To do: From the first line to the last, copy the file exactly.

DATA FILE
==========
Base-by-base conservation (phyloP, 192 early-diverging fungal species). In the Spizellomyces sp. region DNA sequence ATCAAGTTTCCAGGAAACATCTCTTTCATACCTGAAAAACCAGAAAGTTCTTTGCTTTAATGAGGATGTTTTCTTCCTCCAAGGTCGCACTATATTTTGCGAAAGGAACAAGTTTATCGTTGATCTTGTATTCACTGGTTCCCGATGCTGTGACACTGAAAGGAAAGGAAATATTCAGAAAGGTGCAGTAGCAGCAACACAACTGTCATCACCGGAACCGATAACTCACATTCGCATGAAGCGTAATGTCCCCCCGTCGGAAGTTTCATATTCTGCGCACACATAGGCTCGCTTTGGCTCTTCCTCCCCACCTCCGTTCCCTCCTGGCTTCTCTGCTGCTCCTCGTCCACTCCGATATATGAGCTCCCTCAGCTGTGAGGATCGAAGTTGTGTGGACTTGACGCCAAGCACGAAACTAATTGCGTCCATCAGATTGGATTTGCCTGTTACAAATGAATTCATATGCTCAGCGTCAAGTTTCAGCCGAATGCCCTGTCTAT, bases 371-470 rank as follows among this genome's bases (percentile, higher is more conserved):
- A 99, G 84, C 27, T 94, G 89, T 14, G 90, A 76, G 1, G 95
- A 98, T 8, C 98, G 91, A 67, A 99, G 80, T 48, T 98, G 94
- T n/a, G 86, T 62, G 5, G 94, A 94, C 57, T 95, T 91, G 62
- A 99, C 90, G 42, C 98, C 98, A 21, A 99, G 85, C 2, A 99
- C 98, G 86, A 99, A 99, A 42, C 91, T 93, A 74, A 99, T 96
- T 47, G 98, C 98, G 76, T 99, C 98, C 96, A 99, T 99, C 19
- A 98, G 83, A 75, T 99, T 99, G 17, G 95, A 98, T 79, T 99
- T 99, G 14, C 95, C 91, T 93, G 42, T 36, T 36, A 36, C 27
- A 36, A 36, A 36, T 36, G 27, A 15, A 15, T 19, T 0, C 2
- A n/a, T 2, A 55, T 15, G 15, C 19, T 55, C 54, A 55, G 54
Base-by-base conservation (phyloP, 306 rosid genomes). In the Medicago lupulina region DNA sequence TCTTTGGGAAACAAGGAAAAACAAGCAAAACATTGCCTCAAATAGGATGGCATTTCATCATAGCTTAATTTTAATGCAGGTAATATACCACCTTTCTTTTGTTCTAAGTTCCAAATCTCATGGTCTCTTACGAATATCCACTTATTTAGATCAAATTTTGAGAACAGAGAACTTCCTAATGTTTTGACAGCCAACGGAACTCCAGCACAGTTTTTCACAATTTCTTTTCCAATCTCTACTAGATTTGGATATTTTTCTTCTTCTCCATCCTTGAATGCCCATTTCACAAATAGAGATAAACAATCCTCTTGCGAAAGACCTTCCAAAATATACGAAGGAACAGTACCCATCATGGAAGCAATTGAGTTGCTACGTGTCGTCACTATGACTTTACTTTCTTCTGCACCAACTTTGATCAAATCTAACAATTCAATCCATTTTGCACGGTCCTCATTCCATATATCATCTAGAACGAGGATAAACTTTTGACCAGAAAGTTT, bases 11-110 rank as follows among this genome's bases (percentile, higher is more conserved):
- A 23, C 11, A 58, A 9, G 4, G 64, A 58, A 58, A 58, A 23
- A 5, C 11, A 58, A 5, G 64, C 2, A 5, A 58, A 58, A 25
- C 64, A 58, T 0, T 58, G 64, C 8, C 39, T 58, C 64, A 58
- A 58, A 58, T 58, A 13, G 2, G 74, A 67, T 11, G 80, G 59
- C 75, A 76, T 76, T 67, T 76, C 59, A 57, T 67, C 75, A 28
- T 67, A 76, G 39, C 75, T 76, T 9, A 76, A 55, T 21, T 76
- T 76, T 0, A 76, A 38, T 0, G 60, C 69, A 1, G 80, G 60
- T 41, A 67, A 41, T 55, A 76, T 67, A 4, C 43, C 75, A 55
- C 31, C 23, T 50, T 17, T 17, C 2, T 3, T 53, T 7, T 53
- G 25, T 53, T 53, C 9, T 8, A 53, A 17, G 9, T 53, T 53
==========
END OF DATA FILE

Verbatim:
Base-by-base conservation (phyloP, 192 early-diverging fungal species). In the Spizellomyces sp. region DNA sequence ATCAAGTTTCCAGGAAACATCTCTTTCATACCTGAAAAACCAGAAAGTTCTTTGCTTTAATGAGGATGTTTTCTTCCTCCAAGGTCGCACTATATTTTGCGAAAGGAACAAGTTTATCGTTGATCTTGTATTCACTGGTTCCCGATGCTGTGACACTGAAAGGAAAGGAAATATTCAGAAAGGTGCAGTAGCAGCAACACAACTGTCATCACCGGAACCGATAACTCACATTCGCATGAAGCGTAATGTCCCCCCGTCGGAAGTTTCATATTCTGCGCACACATAGGCTCGCTTTGGCTCTTCCTCCCCACCTCCGTTCCCTCCTGGCTTCTCTGCTGCTCCTCGTCCACTCCGATATATGAGCTCCCTCAGCTGTGAGGATCGAAGTTGTGTGGACTTGACGCCAAGCACGAAACTAATTGCGTCCATCAGATTGGATTTGCCTGTTACAAATGAATTCATATGCTCAGCGTCAAGTTTCAGCCGAATGCCCTGTCTAT, bases 371-470 rank as follows among this genome's bases (percentile, higher is more conserved):
- A 99, G 84, C 27, T 94, G 89, T 14, G 90, A 76, G 1, G 95
- A 98, T 8, C 98, G 91, A 67, A 99, G 80, T 48, T 98, G 94
- T n/a, G 86, T 62, G 5, G 94, A 94, C 57, T 95, T 91, G 62
- A 99, C 90, G 42, C 98, C 98, A 21, A 99, G 85, C 2, A 99
- C 98, G 86, A 99, A 99, A 42, C 91, T 93, A 74, A 99, T 96
- T 47, G 98, C 98, G 76, T 99, C 98, C 96, A 99, T 99, C 19
- A 98, G 83, A 75, T 99, T 99, G 17, G 95, A 98, T 79, T 99
- T 99, G 14, C 95, C 91, T 93, G 42, T 36, T 36, A 36, C 27
- A 36, A 36, A 36, T 36, G 27, A 15, A 15, T 19, T 0, C 2
- A n/a, T 2, A 55, T 15, G 15, C 19, T 55, C 54, A 55, G 54
Base-by-base conservation (phyloP, 306 rosid genomes). In the Medicago lupulina region DNA sequence TCTTTGGGAAACAAGGAAAAACAAGCAAAACATTGCCTCAAATAGGATGGCATTTCATCATAGCTTAATTTTAATGCAGGTAATATACCACCTTTCTTTTGTTCTAAGTTCCAAATCTCATGGTCTCTTACGAATATCCACTTATTTAGATCAAATTTTGAGAACAGAGAACTTCCTAATGTTTTGACAGCCAACGGAACTCCAGCACAGTTTTTCACAATTTCTTTTCCAATCTCTACTAGATTTGGATATTTTTCTTCTTCTCCATCCTTGAATGCCCATTTCACAAATAGAGATAAACAATCCTCTTGCGAAAGACCTTCCAAAATATACGAAGGAACAGTACCCATCATGGAAGCAATTGAGTTGCTACGTGTCGTCACTATGACTTTACTTTCTTCTGCACCAACTTTGATCAAATCTAACAATTCAATCCATTTTGCACGGTCCTCATTCCATATATCATCTAGAACGAGGATAAACTTTTGACCAGAAAGTTT, bases 11-110 rank as follows among this genome's bases (percentile, higher is more conserved):
- A 23, C 11, A 58, A 9, G 4, G 64, A 58, A 58, A 58, A 23
- A 5, C 11, A 58, A 5, G 64, C 2, A 5, A 58, A 58, A 25
- C 64, A 58, T 0, T 58, G 64, C 8, C 39, T 58, C 64, A 58
- A 58, A 58, T 58, A 13, G 2, G 74, A 67, T 11, G 80, G 59
- C 75, A 76, T 76, T 67, T 76, C 59, A 57, T 67, C 75, A 28
- T 67, A 76, G 39, C 75, T 76, T 9, A 76, A 55, T 21, T 76
- T 76, T 0, A 76, A 38, T 0, G 60, C 69, A 1, G 80, G 60
- T 41, A 67, A 41, T 55, A 76, T 67, A 4, C 43, C 75, A 55
- C 31, C 23, T 50, T 17, T 17, C 2, T 3, T 53, T 7, T 53
- G 25, T 53, T 53, C 9, T 8, A 53, A 17, G 9, T 53, T 53